Monk-seal interaction with the fishing sector

Author: Rebecca Louise Hale
2009 pdf 3.97Mb

The mediterranean monk seal has been classified as “critically endangered” by IUCN since 1960.

Once abundant throughout the Mediterranean, today there are less than 500 animals, divided in 3 subpopulations. One of which is located in the archipelago of Madeira. One of the main threats and causes of death are deliberate killings by fishermen and accidental deaths due to entanglements in various fishing gears.

To try and halt the decline of this species, in 1988 the National Park Service of Madeira initiated the Monk Seal Conservation and Monitoring Program. In 1980 only 6 or 8 animals remained, but due to conservation and protection measures, the numbers have been slowly rising and today the population has around 30/35 animals. This means that because there are more animals the interactions between the monk seal and the fisherman are becoming increasingly frequent and in 2001 the Natural Park Service of Madeira started receiving various complaints that the monk seals are attacking the various fishing gears.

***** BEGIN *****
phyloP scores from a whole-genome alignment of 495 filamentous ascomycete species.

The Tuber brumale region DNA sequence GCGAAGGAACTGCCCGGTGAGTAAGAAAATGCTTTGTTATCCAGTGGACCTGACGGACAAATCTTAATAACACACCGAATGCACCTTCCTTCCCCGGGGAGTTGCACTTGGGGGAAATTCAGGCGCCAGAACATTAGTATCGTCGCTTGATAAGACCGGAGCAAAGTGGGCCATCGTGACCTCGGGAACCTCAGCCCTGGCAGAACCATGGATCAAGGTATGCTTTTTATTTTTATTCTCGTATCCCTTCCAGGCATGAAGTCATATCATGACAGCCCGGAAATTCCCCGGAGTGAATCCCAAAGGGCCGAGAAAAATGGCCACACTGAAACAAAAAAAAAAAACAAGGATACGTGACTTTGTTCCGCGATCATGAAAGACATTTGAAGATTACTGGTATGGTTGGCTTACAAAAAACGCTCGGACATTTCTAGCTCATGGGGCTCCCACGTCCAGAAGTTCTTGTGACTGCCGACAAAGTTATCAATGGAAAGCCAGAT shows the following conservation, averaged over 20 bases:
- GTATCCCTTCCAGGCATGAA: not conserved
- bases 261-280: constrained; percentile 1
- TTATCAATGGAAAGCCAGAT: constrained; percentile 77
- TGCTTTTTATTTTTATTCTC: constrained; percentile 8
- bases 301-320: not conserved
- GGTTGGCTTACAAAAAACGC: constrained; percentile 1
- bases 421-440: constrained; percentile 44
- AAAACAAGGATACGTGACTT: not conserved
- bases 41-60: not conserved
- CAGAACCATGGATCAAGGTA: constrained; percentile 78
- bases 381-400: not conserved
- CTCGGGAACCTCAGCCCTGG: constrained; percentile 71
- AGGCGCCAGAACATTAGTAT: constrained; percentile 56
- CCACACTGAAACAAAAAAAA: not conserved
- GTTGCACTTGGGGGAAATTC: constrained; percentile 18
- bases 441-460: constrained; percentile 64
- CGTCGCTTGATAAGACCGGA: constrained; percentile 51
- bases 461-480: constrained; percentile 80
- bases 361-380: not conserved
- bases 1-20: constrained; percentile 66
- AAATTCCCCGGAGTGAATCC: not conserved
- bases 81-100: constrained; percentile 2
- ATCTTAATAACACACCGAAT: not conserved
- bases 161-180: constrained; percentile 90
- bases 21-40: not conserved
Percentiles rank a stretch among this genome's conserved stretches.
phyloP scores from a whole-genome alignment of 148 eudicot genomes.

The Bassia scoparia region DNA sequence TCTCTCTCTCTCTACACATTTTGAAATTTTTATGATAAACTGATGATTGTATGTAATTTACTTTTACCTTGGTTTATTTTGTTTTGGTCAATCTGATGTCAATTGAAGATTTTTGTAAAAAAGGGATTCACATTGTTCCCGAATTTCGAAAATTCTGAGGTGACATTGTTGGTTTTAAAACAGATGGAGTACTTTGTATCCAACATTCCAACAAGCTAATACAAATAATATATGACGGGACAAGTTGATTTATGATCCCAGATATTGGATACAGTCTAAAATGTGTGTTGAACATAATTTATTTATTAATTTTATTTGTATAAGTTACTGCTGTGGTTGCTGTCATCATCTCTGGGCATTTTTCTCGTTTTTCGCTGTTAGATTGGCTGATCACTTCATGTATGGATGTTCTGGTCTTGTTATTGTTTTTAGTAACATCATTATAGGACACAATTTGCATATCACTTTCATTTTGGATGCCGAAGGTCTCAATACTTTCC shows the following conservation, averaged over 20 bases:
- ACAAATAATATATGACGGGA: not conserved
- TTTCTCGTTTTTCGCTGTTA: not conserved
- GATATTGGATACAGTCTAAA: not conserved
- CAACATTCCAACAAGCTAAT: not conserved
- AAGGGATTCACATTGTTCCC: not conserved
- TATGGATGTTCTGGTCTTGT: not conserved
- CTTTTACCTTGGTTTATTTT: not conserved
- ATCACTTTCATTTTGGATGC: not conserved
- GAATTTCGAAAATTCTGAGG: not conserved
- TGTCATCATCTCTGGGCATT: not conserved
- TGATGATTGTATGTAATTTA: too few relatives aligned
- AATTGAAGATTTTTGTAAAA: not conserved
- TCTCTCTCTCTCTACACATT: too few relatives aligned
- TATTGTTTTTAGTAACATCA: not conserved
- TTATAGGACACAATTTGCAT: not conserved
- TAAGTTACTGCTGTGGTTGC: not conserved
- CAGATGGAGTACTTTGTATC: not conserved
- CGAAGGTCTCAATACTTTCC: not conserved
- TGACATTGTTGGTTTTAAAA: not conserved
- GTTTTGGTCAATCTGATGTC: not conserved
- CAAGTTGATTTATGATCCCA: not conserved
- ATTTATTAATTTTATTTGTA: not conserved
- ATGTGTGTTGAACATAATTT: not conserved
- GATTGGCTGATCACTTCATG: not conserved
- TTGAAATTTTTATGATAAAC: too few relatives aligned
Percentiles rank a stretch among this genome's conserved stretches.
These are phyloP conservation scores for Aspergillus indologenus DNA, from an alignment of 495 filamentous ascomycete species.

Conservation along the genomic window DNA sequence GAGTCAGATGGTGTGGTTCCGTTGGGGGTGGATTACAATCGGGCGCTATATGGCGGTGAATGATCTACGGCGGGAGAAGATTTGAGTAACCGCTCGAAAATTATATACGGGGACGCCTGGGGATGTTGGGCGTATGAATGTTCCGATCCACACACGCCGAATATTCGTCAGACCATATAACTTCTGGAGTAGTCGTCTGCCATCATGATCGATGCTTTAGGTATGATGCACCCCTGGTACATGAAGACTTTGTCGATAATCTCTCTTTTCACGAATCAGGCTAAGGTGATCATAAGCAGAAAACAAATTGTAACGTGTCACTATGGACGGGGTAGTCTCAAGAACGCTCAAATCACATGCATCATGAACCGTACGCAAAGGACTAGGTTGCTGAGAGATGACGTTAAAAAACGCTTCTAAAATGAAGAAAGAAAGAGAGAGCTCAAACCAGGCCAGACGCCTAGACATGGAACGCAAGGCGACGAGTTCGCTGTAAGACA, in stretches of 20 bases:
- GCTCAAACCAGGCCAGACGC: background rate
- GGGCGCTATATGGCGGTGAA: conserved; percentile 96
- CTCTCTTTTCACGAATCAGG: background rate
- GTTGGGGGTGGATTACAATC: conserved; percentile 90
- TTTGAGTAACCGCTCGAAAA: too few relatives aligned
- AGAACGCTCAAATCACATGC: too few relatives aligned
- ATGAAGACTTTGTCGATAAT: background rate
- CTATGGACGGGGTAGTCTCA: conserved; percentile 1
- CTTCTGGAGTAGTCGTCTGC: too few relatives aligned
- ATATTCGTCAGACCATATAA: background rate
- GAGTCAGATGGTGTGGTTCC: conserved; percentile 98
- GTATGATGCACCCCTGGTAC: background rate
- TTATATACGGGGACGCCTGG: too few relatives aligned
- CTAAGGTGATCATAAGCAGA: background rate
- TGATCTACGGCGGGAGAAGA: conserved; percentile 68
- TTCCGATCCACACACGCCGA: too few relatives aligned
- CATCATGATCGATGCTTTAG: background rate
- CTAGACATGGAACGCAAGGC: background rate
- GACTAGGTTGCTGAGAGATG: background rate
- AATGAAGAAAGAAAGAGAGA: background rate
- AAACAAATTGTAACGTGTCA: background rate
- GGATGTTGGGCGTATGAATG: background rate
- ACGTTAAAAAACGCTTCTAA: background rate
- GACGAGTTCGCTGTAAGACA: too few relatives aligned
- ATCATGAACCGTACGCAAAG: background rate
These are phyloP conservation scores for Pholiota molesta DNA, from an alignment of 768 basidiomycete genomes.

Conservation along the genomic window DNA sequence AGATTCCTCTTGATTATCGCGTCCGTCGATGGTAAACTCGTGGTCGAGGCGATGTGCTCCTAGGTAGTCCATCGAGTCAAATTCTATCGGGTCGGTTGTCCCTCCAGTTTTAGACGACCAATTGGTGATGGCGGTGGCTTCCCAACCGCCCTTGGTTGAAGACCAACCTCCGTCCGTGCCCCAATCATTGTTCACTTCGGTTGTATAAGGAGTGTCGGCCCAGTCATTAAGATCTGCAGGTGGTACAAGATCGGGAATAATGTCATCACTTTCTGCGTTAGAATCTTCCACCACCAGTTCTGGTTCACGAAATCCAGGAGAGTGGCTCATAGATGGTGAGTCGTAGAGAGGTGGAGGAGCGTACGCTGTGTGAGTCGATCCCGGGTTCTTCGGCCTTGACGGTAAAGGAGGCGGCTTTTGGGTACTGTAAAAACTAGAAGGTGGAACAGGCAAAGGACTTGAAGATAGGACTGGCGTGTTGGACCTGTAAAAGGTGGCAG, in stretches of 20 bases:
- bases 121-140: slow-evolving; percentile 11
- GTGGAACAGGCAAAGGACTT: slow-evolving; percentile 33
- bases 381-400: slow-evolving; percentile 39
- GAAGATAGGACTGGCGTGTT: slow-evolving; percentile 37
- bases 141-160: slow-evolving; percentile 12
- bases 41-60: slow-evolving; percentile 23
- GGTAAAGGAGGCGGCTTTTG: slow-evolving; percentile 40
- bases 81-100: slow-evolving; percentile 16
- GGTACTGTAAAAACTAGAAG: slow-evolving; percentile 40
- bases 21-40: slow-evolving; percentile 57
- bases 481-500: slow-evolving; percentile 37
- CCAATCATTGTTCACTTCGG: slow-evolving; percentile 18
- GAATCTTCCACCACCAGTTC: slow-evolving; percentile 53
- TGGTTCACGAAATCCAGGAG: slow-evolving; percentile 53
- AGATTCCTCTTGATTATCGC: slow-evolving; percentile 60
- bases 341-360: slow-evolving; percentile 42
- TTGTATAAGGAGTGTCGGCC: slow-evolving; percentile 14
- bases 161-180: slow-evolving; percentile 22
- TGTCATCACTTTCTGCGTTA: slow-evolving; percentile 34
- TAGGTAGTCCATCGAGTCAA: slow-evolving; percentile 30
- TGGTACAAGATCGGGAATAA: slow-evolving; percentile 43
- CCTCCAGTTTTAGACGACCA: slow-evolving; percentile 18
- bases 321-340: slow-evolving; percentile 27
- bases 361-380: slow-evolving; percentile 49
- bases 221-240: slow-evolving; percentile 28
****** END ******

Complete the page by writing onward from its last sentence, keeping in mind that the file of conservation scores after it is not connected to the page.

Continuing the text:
Due to their profession, the fishermen are those who most frequently interact with Monachus monachus and it is necessary to mitigate the existing conflict so that monk seals and fishermen can coexist in harmony. To obtain a better understanding and to determine the extent of the problem, a survey was carried out on the Madeira Island, Porto Santo Island and the Desertas Islands, amongst the local fishermen. Of the 766 registered fishermen a total of 113 valid surveys were obtained. The data was then analyzed.

The main results of this study were that 30 % of the fishermen inquired said that the monk seals had caused damage to their fishing gear. The fishing gear that had more attacks were the longlines 27,9%, followed by other hooks and lines (handline, troll) 22%, traps 16,2%, “salto e vara” 14,7%, hand nets 10,3%, jig 7,4% and in last purse seine with 1,5%. The attacks were described as being infrequent and occurred more frequently in the summer time and in the morning.

This study was not able to determine which fishing grounds were more prone to these attacks. This study also demonstrates that the main reaction about the return of the monk seal to the Island of Madeira, is one of indifference but there is still lack of information concerning the species amongst the fishermen.